The rise and rise of Bangladesh

Chinese Premier Li Keqiang, center, and Bangladesh’s Prime Minister Sheikh Hasina review an honour guard during a welcome ceremony at the Great Hall of the People in Beijing, July 4, 2019.

The Bangladesh Prime Minister Sheikh Hasina’s recent official visit to China on July 1-6 highlights a new template in regional politics — the rise of Bangladesh as regional power. 

Last year Bangladesh outstripped India as the fastest growing economy in South Asia — at 7.3%. Hasina has set the compass to navigate her country to the status of a middle income country by 2021 on the path to ‘Sonar Bangla’ and a developed country by 2041.  

To my mind, the three main ‘takeaways’ from Hasina’s China visit are: one, Bangladesh is stepping up its participation in the Belt and Road Initiative and the Bangladesh-China-India-Myanmar Economic Corridor (BCIM-ER); two, Bangladesh’s receptiveness to boosting cooperation in the digital economy — what President Xi Jinping called the ‘Digital Silk Road’ dovetailing with Hasina’s blueprint of ‘Digital Bangladesh’; and, three, China’s promise to facilitate the ‘early, safe and dignified return to Myanmar of the displaced people who have entered Bangladesh from Rakhine State’. (The joint statement issued after Hasina’s China visit is here.)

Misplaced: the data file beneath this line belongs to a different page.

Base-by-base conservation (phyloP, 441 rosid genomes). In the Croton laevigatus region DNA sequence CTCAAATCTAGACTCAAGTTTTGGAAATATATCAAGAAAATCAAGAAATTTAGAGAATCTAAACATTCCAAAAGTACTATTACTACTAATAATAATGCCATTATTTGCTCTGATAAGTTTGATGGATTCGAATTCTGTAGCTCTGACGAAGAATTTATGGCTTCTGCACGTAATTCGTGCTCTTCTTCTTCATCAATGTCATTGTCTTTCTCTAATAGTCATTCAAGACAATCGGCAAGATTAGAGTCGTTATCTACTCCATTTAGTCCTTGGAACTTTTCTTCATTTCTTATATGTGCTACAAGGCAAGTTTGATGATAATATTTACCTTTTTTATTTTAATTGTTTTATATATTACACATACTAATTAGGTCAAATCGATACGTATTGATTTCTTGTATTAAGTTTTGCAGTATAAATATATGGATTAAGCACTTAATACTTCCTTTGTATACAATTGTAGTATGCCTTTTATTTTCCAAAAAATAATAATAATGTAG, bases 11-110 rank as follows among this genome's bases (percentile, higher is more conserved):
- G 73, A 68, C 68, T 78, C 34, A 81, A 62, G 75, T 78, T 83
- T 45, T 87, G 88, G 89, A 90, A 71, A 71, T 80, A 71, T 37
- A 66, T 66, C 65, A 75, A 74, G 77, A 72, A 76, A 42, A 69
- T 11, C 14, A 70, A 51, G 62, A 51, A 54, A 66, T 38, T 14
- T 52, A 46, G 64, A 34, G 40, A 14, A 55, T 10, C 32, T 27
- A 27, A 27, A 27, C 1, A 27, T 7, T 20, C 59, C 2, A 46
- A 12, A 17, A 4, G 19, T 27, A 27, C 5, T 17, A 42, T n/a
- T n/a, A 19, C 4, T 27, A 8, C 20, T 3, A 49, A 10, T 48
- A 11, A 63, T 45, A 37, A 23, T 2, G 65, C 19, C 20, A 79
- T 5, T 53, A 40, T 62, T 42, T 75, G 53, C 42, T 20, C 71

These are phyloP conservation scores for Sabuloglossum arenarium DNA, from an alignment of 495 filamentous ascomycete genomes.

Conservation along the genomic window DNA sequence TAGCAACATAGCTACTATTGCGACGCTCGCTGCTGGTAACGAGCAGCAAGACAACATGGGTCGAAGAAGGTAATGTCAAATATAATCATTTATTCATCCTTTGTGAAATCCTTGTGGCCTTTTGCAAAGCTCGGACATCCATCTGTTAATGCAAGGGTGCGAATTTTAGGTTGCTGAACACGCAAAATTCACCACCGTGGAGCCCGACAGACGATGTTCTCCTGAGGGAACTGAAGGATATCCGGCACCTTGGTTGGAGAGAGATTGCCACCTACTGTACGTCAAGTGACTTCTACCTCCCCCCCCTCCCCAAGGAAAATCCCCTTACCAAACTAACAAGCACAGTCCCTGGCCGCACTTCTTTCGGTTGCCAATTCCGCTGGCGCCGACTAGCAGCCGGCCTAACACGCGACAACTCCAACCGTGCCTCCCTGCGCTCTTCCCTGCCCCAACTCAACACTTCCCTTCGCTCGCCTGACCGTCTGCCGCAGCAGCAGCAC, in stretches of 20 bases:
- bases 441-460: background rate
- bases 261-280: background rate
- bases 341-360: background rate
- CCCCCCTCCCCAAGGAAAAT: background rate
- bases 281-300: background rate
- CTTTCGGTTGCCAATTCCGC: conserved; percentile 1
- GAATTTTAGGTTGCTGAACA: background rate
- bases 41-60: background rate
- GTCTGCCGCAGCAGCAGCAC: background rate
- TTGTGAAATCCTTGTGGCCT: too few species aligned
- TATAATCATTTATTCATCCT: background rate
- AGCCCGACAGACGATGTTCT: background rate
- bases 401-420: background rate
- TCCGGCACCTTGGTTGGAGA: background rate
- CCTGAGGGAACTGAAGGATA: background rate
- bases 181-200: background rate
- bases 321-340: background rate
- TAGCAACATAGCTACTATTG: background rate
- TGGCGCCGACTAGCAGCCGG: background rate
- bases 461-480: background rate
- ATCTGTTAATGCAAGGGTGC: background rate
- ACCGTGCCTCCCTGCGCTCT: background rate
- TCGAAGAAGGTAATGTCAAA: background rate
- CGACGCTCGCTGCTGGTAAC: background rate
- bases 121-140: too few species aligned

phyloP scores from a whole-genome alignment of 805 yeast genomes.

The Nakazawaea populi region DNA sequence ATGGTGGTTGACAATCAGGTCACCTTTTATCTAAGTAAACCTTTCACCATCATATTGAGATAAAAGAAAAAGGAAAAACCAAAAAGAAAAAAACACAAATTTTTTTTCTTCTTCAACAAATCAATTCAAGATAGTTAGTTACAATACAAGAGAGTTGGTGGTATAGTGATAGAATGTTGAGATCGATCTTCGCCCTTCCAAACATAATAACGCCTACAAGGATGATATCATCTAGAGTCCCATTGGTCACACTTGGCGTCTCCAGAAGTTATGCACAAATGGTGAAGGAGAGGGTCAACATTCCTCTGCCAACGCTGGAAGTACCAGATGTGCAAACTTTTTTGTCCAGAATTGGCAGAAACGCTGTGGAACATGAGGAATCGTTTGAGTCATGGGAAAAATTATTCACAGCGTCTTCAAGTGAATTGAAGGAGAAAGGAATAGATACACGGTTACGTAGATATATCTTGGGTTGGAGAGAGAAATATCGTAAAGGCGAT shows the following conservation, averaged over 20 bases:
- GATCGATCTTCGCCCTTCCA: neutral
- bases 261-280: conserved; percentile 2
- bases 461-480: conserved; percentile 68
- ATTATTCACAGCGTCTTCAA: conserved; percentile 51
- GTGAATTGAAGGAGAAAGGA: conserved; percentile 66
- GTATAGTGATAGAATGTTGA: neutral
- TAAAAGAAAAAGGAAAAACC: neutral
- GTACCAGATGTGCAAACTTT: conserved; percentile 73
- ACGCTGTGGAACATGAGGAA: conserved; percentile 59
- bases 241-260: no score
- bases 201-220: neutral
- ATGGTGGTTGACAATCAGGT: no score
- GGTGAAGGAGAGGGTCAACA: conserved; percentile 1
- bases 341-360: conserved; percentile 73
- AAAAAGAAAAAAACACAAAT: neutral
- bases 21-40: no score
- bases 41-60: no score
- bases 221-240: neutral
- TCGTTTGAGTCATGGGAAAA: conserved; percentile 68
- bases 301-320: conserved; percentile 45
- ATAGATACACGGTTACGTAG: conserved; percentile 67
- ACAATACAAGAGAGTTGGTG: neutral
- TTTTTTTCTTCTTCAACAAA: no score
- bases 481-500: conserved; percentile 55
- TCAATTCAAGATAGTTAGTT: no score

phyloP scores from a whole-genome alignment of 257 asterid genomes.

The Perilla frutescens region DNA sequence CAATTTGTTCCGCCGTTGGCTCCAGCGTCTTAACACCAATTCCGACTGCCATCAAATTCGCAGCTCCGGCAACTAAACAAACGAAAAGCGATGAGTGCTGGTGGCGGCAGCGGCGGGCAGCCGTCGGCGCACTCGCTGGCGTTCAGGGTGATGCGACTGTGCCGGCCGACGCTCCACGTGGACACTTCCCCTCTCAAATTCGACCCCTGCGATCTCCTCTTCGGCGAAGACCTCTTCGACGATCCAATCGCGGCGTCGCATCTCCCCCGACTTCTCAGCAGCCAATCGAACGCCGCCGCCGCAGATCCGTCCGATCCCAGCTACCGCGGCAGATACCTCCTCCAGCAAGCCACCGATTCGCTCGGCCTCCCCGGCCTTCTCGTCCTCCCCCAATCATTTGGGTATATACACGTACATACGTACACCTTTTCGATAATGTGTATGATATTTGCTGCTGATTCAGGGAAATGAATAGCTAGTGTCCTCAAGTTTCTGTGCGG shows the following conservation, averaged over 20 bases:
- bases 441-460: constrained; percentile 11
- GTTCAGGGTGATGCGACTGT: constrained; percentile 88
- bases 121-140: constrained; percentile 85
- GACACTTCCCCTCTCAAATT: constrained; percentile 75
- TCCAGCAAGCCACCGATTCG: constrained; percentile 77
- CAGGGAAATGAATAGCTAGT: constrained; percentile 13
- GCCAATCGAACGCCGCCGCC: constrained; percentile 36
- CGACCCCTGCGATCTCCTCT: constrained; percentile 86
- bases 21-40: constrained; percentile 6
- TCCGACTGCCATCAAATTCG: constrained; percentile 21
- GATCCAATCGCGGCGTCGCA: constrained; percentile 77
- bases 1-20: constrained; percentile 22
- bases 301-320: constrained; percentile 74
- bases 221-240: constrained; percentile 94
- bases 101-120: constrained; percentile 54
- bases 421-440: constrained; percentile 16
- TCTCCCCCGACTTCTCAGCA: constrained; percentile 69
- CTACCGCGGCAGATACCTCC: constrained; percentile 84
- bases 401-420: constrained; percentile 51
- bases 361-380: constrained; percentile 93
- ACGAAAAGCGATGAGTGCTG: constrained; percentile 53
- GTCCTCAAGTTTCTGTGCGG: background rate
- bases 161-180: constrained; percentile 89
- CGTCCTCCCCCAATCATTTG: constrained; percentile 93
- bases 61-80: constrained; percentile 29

Chinese President Xi Jinping (R) meets with Bangladeshi Prime Minister Sheikh Hasina at the Diaoyutai State Guesthouse in Beijing, July 5, 2019.

China appears satisfied with the sound momentum of the bilateral relations and feels reassured about Bangladesh’s independent foreign policies. Beijing is comfortable with Hasina’s pragmatism — perceived as ‘pro-India’ but staying out of Indian orbit and receptive to forging close ties with China and yet, siding with neither neighbour. 

There’s really no contradiction here since Hasina’s focus is unwaveringly on Bangladesh’s economic interests. China appreciates Hasina’s disinterest bordering on indifference toward the ‘great game’ in the Indian Ocean with Washington pushing hard to extend its cold war in the South Asian region. 

Fundamentally, China anticipates that ‘Sonar Bangla’ is a dream that may come true. Bangladesh with a market of 170 million people offers to China huge untapped potential for economic cooperation, investment and trade. If Bangladesh keeps growing rapidly, the economy will need better infrastructure, more investment and technological support. And China can provide loans and technology transfer and be a key partner in the construction of infrastructure projects in fields such as transportation, power distribution and telecommunication. 

Equally, China factors in the potential of Bangladesh as a gateway to the Indian market, the last frontier in Beijing’s regional strategies. Against this backdrop, India needs to rethink its South Asian strategy. Clearly, it will not serve Indian interests to bandwagon with the US’ new cold war agenda in South Asia and the Indian Ocean. 

The recent rebuff to the aggressive US move to force Colombo into a security pact underscores that the regional states in South Asia are following the trajectory of the ASEAN countries in refusing to identify with the US’ containment policies toward China. The elected governments in the South Asian countries prioritise their development agenda. They seek an external environment that is conducive to growth and development and give primacy to regional security and stability.